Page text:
- Mirna Thera spins out of Asuragen with $3M (release)
- Stroke-therapy startup CoAxia raises $12M (release)
- Stealthy device maker Synvascular gets $6.5M (peHUB)
- AndroScience seeks $3.5M for anti-testosterone drugs (VentureWire)
- Austria’s ProtAffin takes in €1.1M grant (release)
- Singapore’s Moleac receives $3.5M for Chinese medicine (release)
- Alethia Bio gets C$2.4M for antibody drugs (release)
- Alba Thera names Bruce Peacock as CEO (release)
- SkinMedica names Mary Fisher as CEO (release)
Mirna Thera spins out of Asuragen with $3M — Mirna Therapeutics, a newly minted Austin, Tex., startup focused on “microRNA” (miRNA) drugs, spun out from its parent Asuragen with $3 million in seed capital. The new company is taking Asuragen’s miRNA intellectual property with it.
MicroRNAs, like small interfering RNAs (siRNAs, for those into the acronym soup here), are short stretches of nucleic acid that can silence the activity of particular genes. These miRNAs, however, are encoded in the human genome and appear to affect multiple genes at once by interfering with “master” regulatory genes. Several miRNAs have been linked to cancer, suggesting that measuring levels of miRNAs might yield early detection of tumors.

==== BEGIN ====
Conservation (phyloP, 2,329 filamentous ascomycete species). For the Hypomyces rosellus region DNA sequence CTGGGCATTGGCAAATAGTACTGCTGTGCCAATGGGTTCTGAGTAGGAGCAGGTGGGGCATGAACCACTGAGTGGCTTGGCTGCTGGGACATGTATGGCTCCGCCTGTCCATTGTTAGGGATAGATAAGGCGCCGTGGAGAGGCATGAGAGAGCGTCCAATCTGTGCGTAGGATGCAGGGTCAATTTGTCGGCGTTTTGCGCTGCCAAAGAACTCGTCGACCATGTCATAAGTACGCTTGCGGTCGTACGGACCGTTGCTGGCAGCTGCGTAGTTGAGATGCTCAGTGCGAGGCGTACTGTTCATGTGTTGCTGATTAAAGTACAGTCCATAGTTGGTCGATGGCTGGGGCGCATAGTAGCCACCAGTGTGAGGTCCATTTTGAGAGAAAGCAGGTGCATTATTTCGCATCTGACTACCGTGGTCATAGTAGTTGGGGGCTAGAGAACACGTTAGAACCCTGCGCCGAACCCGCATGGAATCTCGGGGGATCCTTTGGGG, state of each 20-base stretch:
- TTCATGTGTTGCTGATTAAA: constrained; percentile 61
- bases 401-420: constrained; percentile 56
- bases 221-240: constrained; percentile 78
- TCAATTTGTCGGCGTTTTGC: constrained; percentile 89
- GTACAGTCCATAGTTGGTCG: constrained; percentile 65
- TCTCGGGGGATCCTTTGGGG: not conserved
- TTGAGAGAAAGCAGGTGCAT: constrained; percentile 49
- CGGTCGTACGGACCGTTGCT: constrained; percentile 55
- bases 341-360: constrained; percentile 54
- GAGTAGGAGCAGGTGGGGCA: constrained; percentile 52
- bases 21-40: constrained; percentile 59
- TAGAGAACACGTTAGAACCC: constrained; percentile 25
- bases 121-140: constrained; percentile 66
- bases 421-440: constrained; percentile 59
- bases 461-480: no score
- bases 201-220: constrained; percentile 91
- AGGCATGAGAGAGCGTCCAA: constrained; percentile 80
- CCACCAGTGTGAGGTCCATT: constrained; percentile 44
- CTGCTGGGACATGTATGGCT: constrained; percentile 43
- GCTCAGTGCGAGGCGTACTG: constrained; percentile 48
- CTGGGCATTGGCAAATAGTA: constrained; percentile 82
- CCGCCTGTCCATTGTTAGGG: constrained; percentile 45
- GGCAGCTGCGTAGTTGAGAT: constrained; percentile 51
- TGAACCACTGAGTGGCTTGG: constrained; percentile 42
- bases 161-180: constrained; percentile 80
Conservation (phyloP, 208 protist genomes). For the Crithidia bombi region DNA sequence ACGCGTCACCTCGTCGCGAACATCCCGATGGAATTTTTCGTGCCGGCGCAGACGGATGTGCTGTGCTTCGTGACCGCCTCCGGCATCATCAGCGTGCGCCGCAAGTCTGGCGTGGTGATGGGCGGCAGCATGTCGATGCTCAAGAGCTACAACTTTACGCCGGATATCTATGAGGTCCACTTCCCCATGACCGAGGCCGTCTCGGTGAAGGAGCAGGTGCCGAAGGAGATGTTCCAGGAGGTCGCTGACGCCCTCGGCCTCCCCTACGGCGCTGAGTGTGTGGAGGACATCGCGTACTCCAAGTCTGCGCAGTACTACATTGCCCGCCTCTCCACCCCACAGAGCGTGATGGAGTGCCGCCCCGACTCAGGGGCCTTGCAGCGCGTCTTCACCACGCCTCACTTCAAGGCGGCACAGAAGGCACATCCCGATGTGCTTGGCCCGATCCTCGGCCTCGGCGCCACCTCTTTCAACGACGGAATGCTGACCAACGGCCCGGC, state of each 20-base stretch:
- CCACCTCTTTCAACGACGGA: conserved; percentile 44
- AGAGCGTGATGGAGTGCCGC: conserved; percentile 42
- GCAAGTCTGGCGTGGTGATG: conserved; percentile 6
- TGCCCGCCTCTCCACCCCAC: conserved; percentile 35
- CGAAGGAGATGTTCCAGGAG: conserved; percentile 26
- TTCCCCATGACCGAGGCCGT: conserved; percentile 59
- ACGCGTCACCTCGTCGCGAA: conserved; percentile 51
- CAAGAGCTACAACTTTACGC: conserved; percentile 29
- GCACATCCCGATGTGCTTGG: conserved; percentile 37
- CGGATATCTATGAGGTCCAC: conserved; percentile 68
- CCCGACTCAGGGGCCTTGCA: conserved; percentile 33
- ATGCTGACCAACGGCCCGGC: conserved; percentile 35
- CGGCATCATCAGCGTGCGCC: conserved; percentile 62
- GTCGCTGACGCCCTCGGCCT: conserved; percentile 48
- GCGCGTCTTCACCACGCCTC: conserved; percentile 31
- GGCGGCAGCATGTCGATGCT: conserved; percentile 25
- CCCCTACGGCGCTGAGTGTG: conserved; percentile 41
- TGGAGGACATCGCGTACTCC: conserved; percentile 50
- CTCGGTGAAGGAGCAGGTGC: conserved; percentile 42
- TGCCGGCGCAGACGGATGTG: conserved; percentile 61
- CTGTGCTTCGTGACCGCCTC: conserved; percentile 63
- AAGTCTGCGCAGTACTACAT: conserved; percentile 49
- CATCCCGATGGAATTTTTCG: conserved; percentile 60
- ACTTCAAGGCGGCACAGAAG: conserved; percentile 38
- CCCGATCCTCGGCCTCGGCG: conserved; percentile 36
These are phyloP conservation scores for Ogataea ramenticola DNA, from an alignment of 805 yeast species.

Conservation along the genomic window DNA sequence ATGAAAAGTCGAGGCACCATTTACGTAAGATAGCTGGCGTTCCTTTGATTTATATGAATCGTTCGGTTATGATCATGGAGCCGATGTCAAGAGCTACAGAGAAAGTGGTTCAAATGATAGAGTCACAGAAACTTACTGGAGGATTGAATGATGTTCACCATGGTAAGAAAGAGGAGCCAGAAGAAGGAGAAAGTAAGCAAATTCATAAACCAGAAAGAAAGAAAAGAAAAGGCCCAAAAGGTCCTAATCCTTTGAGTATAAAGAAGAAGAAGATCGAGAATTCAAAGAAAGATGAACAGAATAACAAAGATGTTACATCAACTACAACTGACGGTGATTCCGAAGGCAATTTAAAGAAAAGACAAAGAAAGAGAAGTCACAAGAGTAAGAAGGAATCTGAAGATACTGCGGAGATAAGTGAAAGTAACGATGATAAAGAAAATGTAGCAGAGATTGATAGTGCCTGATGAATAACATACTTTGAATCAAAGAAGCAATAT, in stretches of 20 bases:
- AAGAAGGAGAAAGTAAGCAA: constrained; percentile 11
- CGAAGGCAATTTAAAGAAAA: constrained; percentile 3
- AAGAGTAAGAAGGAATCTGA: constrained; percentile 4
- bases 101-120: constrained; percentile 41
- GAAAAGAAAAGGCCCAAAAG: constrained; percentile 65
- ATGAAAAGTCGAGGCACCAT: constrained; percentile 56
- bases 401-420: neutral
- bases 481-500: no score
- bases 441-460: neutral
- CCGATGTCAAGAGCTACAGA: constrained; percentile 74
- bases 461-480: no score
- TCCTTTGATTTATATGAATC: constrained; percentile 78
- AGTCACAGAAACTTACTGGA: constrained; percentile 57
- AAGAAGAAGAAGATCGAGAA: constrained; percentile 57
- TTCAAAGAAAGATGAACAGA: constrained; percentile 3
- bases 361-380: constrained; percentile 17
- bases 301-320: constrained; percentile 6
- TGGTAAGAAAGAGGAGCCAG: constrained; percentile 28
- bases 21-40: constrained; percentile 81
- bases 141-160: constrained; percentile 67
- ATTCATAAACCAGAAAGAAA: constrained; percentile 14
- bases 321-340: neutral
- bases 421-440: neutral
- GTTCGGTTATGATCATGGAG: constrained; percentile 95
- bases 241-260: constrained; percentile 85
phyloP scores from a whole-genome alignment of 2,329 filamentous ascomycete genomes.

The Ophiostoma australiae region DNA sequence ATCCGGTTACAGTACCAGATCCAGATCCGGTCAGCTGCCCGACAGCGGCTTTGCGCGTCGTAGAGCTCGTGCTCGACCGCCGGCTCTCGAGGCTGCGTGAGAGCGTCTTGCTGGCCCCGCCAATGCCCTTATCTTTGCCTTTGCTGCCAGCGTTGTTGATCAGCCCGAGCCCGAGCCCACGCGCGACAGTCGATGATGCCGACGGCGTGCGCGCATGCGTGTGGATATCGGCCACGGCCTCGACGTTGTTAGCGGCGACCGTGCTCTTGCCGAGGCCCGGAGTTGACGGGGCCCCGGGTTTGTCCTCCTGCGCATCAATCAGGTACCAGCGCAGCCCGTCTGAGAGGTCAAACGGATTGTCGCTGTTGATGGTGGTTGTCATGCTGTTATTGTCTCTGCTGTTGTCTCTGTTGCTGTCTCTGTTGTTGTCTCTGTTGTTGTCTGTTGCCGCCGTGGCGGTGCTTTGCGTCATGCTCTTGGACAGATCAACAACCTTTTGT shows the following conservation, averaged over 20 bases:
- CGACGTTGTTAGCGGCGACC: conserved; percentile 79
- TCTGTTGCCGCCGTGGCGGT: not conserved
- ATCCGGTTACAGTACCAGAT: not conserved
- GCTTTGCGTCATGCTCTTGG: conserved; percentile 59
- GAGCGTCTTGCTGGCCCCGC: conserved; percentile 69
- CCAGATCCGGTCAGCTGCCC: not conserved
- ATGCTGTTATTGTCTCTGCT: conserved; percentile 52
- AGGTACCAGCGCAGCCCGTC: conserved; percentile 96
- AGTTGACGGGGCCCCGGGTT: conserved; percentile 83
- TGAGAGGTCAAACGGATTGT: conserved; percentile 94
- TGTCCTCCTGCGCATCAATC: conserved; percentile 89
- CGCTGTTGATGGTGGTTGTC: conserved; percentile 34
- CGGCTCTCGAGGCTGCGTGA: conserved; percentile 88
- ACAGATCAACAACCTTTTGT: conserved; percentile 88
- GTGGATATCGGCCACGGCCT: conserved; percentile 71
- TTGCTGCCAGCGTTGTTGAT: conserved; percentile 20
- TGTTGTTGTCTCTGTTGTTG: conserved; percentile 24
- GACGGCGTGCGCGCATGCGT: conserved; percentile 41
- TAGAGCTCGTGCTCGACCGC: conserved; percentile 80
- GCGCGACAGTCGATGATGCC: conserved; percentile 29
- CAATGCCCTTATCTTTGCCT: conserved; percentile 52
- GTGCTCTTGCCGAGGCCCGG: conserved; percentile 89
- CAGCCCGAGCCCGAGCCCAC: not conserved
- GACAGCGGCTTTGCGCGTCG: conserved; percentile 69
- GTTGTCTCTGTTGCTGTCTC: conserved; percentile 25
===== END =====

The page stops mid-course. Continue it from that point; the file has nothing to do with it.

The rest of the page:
Asuragen will continue to explore miRNAs as possible diagnostic tools, while Mirna will look into developing particular miRNA molecules as cancer drugs. Mirna initially plans to target lung cancer, prostate cancer and acute myeloid leukemia. None of its drug candidates are ready for testing in humans yet.
Stroke-therapy startup CoAxia raises $12M — Maple Grove, Minn.-based CoAxia, a device startup focused on treatment for clot-related strokes, raised $11.5 million as an extension of its third funding round. Its backers included existing investors Canaan Partners, Prism Venture Partners, Baird Venture Partners, Affinity Capital Management, Johnson and Johnson Development and SVB Capital Partners.
CoAxia is developing a catheter designed to increase the flow of oxygenated blood in the brains of stroke patients by restricting its flow to the lower extremities, thereby shunting additional blood into brain vessels that haven’t been blocked by a clot. The minimally invasive device is threaded into a central artery near the kidneys, where a doctor can inflate two balloons designed to block roughly 70 percent of the blood flow to the lower body. The device is currently in a late-stage clinical trial.
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